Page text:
Make sure you have an easy way to get back to the home page. A menu item is a good way to do this.

I don't put a lot of affiliate links in my blog posts. That's what's good about review pages. I believe that's where visitors would expect to see affiliate links. Blog posts can talk about things somewhat but not directly relevant to my niche. My niche is about kitchen knives. One of my blogs talks about making steel. This may not be, in my case, the best place for affiliate links. I don't like putting marketing stuff in my blog posts either. It makes them seem, for want of a better word, artificial.

I read somewhere that you should shoot for a 3 to one relation between blog posts with affiliate links and those without. In other words, three pages without links for every one that does. This lets you write freely without having to include marketing stuff explaining why you should click the affiliate link. Another reason to use review pages.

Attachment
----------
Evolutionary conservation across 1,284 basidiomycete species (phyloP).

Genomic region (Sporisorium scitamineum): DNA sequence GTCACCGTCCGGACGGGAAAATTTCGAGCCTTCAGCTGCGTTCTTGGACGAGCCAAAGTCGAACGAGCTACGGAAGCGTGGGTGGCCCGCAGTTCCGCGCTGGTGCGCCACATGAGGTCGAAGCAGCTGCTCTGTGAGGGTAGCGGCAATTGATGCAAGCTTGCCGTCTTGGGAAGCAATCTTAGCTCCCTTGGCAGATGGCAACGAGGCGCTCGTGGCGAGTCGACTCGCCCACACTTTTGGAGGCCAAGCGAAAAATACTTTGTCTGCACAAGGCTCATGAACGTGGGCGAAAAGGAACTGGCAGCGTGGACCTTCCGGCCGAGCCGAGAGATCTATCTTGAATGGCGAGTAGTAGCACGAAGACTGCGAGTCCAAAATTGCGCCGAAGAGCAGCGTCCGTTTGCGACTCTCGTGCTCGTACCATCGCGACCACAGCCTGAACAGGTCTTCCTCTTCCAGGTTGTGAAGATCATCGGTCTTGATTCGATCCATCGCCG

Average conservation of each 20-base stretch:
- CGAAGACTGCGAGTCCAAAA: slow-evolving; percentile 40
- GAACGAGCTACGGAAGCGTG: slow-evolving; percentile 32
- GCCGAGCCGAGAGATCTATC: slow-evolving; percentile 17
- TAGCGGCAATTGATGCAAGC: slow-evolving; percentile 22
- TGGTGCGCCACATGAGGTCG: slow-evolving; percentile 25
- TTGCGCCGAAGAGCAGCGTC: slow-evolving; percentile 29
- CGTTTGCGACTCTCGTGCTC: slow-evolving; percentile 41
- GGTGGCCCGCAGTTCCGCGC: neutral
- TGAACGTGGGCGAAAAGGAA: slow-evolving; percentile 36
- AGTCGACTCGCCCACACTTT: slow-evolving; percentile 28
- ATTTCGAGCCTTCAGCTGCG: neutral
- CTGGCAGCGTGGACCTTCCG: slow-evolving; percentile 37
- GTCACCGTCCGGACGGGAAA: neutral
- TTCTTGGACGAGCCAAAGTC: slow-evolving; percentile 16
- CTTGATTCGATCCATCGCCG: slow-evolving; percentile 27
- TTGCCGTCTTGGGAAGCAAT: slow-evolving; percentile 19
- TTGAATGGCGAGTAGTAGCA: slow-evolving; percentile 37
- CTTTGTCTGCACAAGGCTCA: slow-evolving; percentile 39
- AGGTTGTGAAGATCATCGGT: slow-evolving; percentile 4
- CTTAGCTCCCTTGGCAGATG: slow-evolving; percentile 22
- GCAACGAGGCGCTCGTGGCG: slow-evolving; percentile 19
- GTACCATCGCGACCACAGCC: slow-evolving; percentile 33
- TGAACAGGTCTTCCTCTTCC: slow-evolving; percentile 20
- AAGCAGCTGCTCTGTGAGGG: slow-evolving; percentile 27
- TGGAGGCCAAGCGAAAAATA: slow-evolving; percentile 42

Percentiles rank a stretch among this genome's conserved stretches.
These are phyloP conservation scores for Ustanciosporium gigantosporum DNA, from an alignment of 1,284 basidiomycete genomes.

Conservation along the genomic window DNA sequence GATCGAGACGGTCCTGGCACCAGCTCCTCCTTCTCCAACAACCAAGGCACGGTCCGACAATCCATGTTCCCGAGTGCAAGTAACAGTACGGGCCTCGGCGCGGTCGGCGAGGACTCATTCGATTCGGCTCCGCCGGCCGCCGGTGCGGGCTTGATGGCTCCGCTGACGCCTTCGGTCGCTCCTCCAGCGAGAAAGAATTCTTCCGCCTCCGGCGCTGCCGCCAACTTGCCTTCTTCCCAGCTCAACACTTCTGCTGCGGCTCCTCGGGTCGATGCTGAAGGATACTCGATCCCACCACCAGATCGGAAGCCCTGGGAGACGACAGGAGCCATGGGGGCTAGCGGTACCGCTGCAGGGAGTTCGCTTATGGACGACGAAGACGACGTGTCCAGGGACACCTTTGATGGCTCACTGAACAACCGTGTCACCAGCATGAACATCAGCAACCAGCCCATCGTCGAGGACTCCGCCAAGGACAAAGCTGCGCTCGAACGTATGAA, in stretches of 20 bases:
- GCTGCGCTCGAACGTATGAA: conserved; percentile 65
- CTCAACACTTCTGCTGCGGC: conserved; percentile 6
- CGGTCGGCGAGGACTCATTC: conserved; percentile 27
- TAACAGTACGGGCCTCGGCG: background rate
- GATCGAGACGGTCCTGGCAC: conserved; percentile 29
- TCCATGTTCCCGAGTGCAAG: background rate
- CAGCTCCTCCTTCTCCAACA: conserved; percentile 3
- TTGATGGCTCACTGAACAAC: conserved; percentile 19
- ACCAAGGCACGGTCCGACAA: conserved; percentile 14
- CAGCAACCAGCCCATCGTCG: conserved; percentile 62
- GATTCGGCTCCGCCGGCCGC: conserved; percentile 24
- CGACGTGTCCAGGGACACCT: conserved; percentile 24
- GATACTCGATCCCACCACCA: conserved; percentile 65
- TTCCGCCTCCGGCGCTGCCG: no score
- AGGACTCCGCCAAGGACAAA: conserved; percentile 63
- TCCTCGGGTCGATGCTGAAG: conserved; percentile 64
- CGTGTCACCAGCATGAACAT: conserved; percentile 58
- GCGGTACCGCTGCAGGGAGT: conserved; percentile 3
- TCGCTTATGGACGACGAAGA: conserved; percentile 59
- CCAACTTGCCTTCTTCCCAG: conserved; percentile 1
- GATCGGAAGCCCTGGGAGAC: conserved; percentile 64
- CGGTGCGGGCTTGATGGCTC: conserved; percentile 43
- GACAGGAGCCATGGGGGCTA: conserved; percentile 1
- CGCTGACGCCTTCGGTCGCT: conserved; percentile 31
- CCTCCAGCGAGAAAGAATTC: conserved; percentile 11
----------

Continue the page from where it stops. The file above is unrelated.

By all means, use a static home page if it will help you

Just some thoughts I've been thinking about.

Terry
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1Rudy1 Premium
Perfect example of a home page, Terry!

The home page is exactly that, a welcome to your website...

Rudy
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LMH1968 Premium Plus
Thanks for the great explanation Terry :-)
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richardgb Premium
@tdbabineaux @LMH1968
I currently have my About as a pinned post in the blogroll ... and have been wondering how best to handle ease of use as the blog grows.
Thanks for these ideas!
:-)
Richard
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tdbabineaux Premium